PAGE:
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On settling in
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We are slowly, slowly settling into our life here in Cambridge, although “settling” might be a bit of a stretch. Just this morning, right after drop-off, I texted another mother from the kid’s school: Am I supposed to put her in rain boots when it’s raining, or is that not allowed? The kids here wear very involved uniforms and every single piece is accounted for, down to the colour of the hair elastic, so when we left at 8am, in, ostensibly, the dark, in the pouring rain, and my daughter was wearing Mary Janes and falling-down tights and already wet, I suddenly thought, I surely missed some fucking memo about school rain boots?
But no, I did not. Here they play in the rain in their school shoes. We are not in Los Angeles anymore.
The scope of The Unknown when you move — and especially when you move abroad, even temporarily — is legion, and often comical. The mistakes one makes: in our first few weeks in Vienna I bought what I thought was an ovulation kit but was, in fact, a pregnancy test; here, we are, of course, forever standing on the wrong side of the walkway, unsure how to navigate when a bike is coming at us; I botched our first grocery delivery because there weren’t enough pounds in our British bank account; it’s taken us weeks to figure out our phone plans. I literally spent 45 minutes on Sunday night trying to work out how my number started within Britain if I removed the +44. (It’s zero, if you ever need to know.)
It’s all so elementary and stupid and dull and also, it turns out, vital: the small rhythms of daily life. How to walk, communicate, purchase. Everything is forced to slow to a child’s pace, nothing is on automatic pilot—not groceries, not phone numbers, not routes, not friends to call, not plans to make, not kitchen equipment in the drawers, right where you put it, not ingredients in the pantry. One forgets how automated this all becomes at some point, but in the interim, we start anew.
I’ve been trying to remind myself of this as we move into some semblance of a routine: I cannot expect any of us to drop into the race at full speed, returning to regularly scheduled programming. In fact, one of the reasons I was so eager to come here for the semester was to drop out of the race entirely, to discover an entirely new pace for myself, a slower, softer one I just could not, no matter how hard I tried, fabricate at home.
I was desperate for something less demanding—or perhaps I should say, less demanding in some ways and much more demanding in others: I wanted to write and read way more (all day long, if I’m being honest). I wanted to walk way more. I wanted more time in my body and more time in my mind. Which meant I wanted to be freed from so much of the stuff of L.A. life: driving, traffic, Sisyphean tiny tasks, the meal-making on an endless loop, so many plans, logistics up the wazoo, my phone velcroed to my face, my attention totally dispersed.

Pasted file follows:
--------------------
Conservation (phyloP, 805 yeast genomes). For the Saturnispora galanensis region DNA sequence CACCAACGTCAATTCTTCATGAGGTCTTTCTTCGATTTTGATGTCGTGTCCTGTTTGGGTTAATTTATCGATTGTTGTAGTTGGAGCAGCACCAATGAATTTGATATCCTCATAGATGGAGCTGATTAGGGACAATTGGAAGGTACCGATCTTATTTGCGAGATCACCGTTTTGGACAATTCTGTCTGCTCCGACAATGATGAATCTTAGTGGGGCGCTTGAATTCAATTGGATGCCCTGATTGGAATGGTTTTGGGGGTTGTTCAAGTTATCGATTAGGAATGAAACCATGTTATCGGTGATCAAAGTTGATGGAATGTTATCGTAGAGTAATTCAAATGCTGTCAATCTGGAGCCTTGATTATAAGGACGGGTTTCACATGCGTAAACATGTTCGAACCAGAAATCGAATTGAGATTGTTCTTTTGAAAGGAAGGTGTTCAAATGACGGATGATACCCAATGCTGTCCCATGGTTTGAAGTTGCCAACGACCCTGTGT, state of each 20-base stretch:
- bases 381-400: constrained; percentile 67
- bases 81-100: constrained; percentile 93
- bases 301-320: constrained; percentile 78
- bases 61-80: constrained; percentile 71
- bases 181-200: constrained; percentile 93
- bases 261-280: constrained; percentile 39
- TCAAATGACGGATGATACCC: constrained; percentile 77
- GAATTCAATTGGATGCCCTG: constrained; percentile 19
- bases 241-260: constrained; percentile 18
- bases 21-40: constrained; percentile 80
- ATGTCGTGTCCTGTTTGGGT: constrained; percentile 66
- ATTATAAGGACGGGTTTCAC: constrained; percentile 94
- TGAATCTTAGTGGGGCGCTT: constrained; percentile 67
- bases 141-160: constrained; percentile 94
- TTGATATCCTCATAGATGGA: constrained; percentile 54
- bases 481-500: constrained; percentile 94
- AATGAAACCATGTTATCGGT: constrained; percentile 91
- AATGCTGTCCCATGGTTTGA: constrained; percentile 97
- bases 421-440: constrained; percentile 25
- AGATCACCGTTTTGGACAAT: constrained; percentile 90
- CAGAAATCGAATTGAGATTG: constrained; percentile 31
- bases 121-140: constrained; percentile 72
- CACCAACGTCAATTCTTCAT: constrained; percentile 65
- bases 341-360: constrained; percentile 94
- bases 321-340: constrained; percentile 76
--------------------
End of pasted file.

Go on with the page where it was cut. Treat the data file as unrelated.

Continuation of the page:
What, I wanted to know, would happen with less of…everything? Fewer classes to teach, fewer meetings, fewer friends (?!), fewer obligations, fewer clothes, dishes, less space (our flat is maybe 600 square feet?), less work. Would I actually find a way to scoop up that time and use it the way I wanted to, with hours inside books I wanted to read and write? Would I find those long swaths of time I found in Munich when I was alone in the library, working my way diligently to the 300th page of my MFA thesis, no internet, no distractions, no people I knew, no nothing, except my new boyfriend upstairs, ready to scoop me up for dinner at the end of the work day?
It’s too early to tell, but the pressure I feel to make something of this time is breathing down my neck; as are Laura Zigman’s wise words, which basically reminded me to give my brain time to acclimate and catch up. This early time, she reminded me, is really more about processing, thinking and gathering than writing. In the four free days I’ve had with the kid actually in school, I’ve spent a lot of time eating chocolate Guinness cake, which does, I’ve found, help one land.
These weeks after the holidays are fragile for us all, I think. Much of it has been spent, for us, at least, dealing with the kid’s emotional needs so far from home; and when not processing hers, we have to face our own and each other’s. My husband and I used to host a you-survived-the-holidays party in late January to offset this difficulty, to see ourselves to the other side of The Hoopla, to get us all up and rolling again.
We think, come January, we can dive back in but our minds and our bodies are out of practice, out of shape. We don’t want to injure ourselves and end up on the sidelines. We want to dip a toe in and feel the temperature of the water; we aren’t used to it, cold as it is. It’s okay, it’ll warm up, I keep hoping, one stroke at a time.
ALL THE THINGS Laura Zigman’s absolutely beautiful book, Small World, is out in the world today! (Lauren LeBlanc did a great interview with her here.) I had a piece up on Cup of Jo yesterday about calling a place home. Honestly, all I’ve been reading lately are Louise Penny’s Inspector Gamache books (there is surely an essay in that), so I can heartily recommend them as the best kind of escapism when your world is turned upside down!? Also, is anyone going to read Prince Harry’s book?? Truly intrigued. (Sorry/not sorry.)
✨ We’ve started Creativity Camp but you can always jump in now!
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